Why do you want to live in your car? Won’t you miss your home? Where will your kids sleep? What will you eat? What about school? Don’t you need a job? What about a doctor? Where will you get your mail? Is this safe? Is this healthy? Wait- You have dogs, too?! Are you crazy?
These are just a tiny fraction of the questions we were asked when we decided to start this journey. That is, to move into our Landcruiser and travel fulltime as a nomadic family. As we travel, the same questions in many variations resurface over and over again. We enjoy the conversation most of the time, encourage the questions, are even pleased to share our viewpoints. Occasionally there are people that we must laugh at or simply walk away from. But, overall, it is fun to let people in on the big mystery.
Yes, we have thought this over. Talked it over. Analyzed it, reanalyzed it. It was not a light decision that we just woke up one morning and decided to move into our “van”. We have carefully scrutinized every tiny detail, imagined the worse possible scenarios, recognized the scrutiny we will receive, AND decided to do it anyway.
WHY? Because we genuinely believe that this is the best fit for our family. This list chronicles our answers to the biggest questions.
- We Don’t Settle
Literally. We have tried it out for years, it just doesn’t fit. Suburb life, small town life, rural life, beach life. No matter how grand the place, how great the house, nothing lasts forever. We love everywhere. We want to try it all, live it all, experience it all. Staying in one place, in one house, just doesn’t suite us. Settling down is not the right life for us. But, moving in and moving out, selling, renting, whatever… it is all rather exhausting. We see this life as a path for skipping all that hassle. We are nomads, moving as slowly or quickly as we like. Lingering when we love it, passing when we don’t, hanging around as little or as long as we see fit.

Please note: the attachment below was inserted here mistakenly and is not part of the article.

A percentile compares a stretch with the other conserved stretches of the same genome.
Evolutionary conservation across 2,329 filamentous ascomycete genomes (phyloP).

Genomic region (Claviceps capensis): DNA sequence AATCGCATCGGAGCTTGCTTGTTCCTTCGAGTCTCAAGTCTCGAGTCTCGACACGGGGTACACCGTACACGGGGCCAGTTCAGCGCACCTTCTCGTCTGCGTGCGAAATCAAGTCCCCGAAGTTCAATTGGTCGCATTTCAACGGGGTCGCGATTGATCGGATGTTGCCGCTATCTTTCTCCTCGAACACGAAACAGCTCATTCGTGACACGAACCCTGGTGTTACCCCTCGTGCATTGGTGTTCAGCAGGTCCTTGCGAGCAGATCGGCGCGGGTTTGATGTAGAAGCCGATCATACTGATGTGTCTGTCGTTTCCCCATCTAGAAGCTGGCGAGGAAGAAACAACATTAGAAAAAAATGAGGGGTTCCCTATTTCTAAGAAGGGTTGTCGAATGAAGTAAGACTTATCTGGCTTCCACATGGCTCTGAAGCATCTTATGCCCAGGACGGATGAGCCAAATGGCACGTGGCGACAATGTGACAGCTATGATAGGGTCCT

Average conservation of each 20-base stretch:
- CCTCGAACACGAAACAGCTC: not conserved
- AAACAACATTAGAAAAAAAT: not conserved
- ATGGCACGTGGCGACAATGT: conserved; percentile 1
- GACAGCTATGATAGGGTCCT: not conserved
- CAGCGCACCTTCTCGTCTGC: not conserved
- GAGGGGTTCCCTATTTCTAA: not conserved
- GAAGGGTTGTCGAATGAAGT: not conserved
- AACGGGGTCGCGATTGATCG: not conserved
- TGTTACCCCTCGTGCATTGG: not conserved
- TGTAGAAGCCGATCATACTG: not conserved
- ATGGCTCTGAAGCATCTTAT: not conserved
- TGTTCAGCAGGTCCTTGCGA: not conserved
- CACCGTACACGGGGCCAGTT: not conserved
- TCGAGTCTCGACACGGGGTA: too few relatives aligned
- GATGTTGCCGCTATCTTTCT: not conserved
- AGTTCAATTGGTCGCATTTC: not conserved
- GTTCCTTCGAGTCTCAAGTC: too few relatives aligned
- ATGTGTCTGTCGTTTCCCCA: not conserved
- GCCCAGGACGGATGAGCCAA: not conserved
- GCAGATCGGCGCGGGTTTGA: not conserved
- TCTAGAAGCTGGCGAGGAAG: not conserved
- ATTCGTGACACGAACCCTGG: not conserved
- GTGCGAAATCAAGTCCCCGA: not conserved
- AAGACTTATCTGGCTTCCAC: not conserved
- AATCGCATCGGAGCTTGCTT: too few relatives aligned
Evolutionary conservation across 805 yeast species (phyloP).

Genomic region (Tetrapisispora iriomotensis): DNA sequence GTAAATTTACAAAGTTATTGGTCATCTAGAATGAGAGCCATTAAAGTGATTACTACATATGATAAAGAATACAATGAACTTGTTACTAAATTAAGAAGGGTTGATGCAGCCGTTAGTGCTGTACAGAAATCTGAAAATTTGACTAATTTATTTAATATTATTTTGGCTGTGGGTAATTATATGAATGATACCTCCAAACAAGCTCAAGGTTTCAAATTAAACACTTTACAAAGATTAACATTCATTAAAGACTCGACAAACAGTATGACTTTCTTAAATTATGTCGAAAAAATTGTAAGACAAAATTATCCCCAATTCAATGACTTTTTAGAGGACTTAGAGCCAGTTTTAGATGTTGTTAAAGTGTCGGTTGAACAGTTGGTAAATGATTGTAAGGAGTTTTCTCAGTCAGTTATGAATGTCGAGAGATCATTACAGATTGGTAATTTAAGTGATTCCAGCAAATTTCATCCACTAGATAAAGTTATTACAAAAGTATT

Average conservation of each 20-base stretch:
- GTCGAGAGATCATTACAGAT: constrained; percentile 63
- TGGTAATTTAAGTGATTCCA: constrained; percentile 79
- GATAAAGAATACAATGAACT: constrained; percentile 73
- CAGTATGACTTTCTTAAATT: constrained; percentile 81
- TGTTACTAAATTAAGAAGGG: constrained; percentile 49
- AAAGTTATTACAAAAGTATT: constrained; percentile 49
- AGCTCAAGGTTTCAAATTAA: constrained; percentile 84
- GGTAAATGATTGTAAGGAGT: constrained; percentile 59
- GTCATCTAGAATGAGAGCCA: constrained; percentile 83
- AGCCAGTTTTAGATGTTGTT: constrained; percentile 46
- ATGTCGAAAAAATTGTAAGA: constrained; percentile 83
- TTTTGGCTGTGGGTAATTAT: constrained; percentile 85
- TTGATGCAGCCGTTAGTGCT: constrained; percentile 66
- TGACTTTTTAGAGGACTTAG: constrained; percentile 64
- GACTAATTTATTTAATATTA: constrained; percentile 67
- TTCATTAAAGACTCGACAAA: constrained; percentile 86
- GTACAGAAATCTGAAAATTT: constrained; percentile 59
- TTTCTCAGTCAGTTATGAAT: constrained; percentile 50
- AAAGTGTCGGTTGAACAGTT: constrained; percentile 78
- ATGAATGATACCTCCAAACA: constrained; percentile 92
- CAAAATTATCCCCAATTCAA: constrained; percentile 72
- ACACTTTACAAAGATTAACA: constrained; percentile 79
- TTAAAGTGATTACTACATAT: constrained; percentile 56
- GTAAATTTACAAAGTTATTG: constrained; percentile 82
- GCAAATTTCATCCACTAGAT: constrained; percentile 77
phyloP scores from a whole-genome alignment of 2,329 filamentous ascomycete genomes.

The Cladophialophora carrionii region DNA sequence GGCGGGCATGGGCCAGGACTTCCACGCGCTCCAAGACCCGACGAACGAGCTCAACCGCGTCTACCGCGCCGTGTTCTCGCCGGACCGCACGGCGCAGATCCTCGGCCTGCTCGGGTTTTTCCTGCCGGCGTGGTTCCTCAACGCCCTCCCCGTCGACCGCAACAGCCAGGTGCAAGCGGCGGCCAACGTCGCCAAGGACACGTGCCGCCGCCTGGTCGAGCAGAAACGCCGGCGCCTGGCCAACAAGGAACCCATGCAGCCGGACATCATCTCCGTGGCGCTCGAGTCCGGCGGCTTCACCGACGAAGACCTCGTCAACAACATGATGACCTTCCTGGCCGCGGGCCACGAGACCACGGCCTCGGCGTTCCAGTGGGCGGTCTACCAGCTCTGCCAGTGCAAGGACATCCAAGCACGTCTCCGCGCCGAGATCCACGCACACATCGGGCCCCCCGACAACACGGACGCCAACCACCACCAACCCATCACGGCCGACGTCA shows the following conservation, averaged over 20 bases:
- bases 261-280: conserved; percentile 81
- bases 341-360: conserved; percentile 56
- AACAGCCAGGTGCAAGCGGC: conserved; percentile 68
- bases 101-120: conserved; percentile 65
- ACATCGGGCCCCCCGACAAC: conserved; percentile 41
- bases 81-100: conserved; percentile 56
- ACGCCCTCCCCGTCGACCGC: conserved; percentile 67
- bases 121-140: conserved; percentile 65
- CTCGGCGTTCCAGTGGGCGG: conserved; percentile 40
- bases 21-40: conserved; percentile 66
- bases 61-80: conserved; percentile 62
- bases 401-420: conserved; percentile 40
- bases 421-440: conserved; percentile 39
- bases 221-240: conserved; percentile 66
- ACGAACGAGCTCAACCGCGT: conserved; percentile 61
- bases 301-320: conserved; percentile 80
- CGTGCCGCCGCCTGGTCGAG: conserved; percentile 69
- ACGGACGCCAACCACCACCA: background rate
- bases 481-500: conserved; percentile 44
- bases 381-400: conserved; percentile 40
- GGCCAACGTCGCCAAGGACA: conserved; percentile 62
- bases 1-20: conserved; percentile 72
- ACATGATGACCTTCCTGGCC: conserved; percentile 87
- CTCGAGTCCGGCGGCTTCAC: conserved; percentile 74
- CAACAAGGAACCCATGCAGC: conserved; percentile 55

We don’t do “stuff”. Not anymore. We did that once. We felt tired, overwhelmed, and exhausted just looking at the stuff. Forget cleaning it, organizing it, and remembering we had it. All of the money and time we wasted on it. We are sick of stuff. We took a stake in minimalism when we first moved abroad. Not on purpose. It happened by accident. It was so liberating to have only what we needed and to stop “needing” more. Teaching our kids the concept has been rewarding, too. They are 3 and 4, but they get it. We are all happier with less. More creative, curious, adventurous, and spontaneous. None of us have any one thing that we are particularly attached to. In fact, much of what we still need; we really wish we didn’t.
3. Natural Therapy
We are not anti-medicine or anti-doctor, but we are pro-independence. We will use a doctor if we need it, go to the hospital when necessary. However, we do not wish to live our lives dependent on prescriptions, physicals, and programmed check-ups or injections. We love to learn about and practice natural medicine, gaining as much knowledge as possible to treat daily ailments with the same methods of our ancestors. The world is full of alternatives to pharmaceuticals, ancient practices that pre-date medications. We aim to learn as much about them as possible.
4. Money Matters
We both have “jobs” that are location independent. However, we don’t work much because we don’t need much. This lifestyle costs LESS than a traditional one! Yes, you read that right. Traveling full time as a family costs us less than it did to own a home and new car and all of the expenses that go with it. We don’t pay any costs associated with owning a home like electricity and plumbing, HOA’s, lawn care, cleaning costs, appliance maintenance, insurance, etc. We also don’t pay for health insurance. In South America, health care is affordable and good quality. Insurance is not necessary or required. It is important to note that we are economically minded travelers. We are not paying for flights or hotels, taxis, or high-end restaurant foods. We drive, we camp or stay at low cost venues when necessary (in Ecuador, hostels cost an average of $8-20 per night). We eat like locals, shop like locals, live like locals everywhere we go. We typically avoid tourist traps and focus on authentic experiences instead. Incredibly, they are always a fraction of the price. Realizing that traveling would be cheaper than staying in one place, was a huge factor in making our lifestyle decision.